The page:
Best Week Ever with Neil Patrick Harris, Season 1, Episode 1, “Reese Witherspoon”
Written by Neil Patrick Harris and Jim Wise
Directed by Glen Weiss
Airs Tuesdays at 10pm (ET) on NBC
You’ve been invited over to a friend’s house and he has you sit on his couch and starts making smalltalk about your trip. He asks you and your wife where you’re staying while in town and he reveals that he already knows the answer to the question. He proceeds to show you a video of him posing as a porter as you arrive at your hotel. He then further reveals that he was the school mascot that sat on your lap during a football game in Arlington and that he photobombed all of your wedding. All of this is revealed with video evidence. You and your wife don’t know if you should laugh or feel scared. This is not the plot to a paperback novel: This is literally a thing that happens on the series premiere of Best Time Ever with Neil Patrick Harris.
Adapted from a British variety show—the hosts of which make an appearance during the freak show that closes out the hour—Best Time Ever operates with the premise that its host is the most adorable scoundrel to grace the stage and that you shall delight from his rascally ways. “Watch as he hides cameras in unsuspecting viewers’ homes and forces them to sing!” “Behold as he walks through the audiences and tells a national broadcast audience intimate details of their personal lives!” “Be amazed at how expertly he fools the judges of NBC’s The Voice with a strange accent and a fake beard!” NPH literally wears a fake beard in order to make a No Doubt joke at Gwen Stefani.
Best Time Ever quickly reveals that it is actually an elaborate trial to test the patience of both the viewing audience and NPH’s fabulous friends. One of the show’s innumerable gimmicks involves having a celebrity of note act as the MC for the evening’s affairs. For the premiere, that duty falls to Reese Witherspoon who seems genuinely enthused to be there. Too bad Harris decides to repay her game attitude by forcing her to be suspended from mid-air and complete an American Ninja Warrior-style obstacle course simply because Harris and company feel that it would be a cool thing to see. Put another way: “Hey, Reese, could you do me a favor? I would like you to be a part of my new show!” “Sure, Neil, anything for a friend. What do you need me to do?” “Oh, nothing serious.” *Turns to camera and winks because he knows he is going to force Reese to CLIMB SCAFFOLDING SUSPENDED HUNDREDS OF FEET OFF THE GROUND.*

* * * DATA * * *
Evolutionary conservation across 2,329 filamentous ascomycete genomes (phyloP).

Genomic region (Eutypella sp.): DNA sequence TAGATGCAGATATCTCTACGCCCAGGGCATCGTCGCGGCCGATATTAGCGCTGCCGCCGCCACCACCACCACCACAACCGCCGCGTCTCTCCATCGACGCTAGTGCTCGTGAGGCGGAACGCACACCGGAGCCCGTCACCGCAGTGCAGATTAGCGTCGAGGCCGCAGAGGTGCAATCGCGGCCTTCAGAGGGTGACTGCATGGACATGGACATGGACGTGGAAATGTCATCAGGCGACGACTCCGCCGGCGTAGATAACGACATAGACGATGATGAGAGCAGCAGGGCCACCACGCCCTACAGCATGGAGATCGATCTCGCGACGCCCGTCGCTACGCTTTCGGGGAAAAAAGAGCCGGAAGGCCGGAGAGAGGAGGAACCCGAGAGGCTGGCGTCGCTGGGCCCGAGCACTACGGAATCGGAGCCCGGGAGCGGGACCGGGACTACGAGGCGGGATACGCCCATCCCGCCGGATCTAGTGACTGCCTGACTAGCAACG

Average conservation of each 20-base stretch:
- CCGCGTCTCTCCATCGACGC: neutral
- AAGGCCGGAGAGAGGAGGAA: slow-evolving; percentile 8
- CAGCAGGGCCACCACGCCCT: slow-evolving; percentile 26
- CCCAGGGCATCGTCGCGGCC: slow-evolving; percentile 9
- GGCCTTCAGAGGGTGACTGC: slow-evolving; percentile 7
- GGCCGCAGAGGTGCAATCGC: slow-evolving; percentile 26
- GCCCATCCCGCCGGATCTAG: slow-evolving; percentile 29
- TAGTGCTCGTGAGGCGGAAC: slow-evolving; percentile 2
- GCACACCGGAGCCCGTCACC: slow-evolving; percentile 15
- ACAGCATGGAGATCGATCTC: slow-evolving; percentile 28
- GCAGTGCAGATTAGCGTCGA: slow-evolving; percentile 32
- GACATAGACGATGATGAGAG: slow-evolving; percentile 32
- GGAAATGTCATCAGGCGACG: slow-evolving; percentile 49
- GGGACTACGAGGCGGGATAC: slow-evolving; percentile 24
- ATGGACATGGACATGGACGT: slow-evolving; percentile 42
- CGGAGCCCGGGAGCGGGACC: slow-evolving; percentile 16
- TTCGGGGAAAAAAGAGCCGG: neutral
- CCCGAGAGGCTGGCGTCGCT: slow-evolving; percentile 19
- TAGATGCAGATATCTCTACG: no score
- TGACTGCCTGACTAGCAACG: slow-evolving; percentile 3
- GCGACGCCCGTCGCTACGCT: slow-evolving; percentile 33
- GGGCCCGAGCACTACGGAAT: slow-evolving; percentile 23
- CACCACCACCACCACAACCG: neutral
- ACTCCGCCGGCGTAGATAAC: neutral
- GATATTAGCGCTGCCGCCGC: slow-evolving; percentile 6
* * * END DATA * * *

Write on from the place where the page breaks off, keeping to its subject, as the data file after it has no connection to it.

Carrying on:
The structure of the whole show is nonexistent. Commercial breaks string together discarded Tonight Show games. It isn’t hard to imagine that the show’s producers are simply salivating over the idea of something like the obstacle course being slated in to the daily blasts of content farm sites, sweeping across the internet like a great wildfire. This means that Best Time Ever lives and dies in the moment; it doesn’t matter if you didn’t enjoy this game show segment because up next is a prank video. That need to always be entertaining should be perfectly suited to a show that is broadcast live. Yet the only segment of this first episode that takes advantage of its live format is the obstacle course because the audience gets to see Harris and Witherspoon quickly having to throw on safety gear and react in the moment as they are being hoisted up into the sky. Between the pre-taped pranks and an audience that comes off as consistently bewildered with the cheery demeanor of a show that consistently calls attention to how much effort is being put into entertaining to them, the energetic tension that makes live TV so thrilling just doesn’t have space to flourish.
More than an old-fashion variety show, Best Time Ever feels like one of the high-concept flops that Jack Donaghy would be shepherding to air during his tenure at NBC; a lower-third promo for SeinfeldVision could run during Best Time Ever and not at all feel out of place. Synergy abounds, with The Voice prank segment, an audience member answering trivia questions about NBCUniversal properties, and essentially a mini-episode of American Ninja Warrior appearing in the middle of the show. NBC thinks is has cracked the future of broadcast TV and that all audiences want to watch is live programming like musicals, football, and Best Time Ever. If this really is the future, we should all start living our lives in fear that we shall at some point be roped into some smirking host’s cabal of “fun.”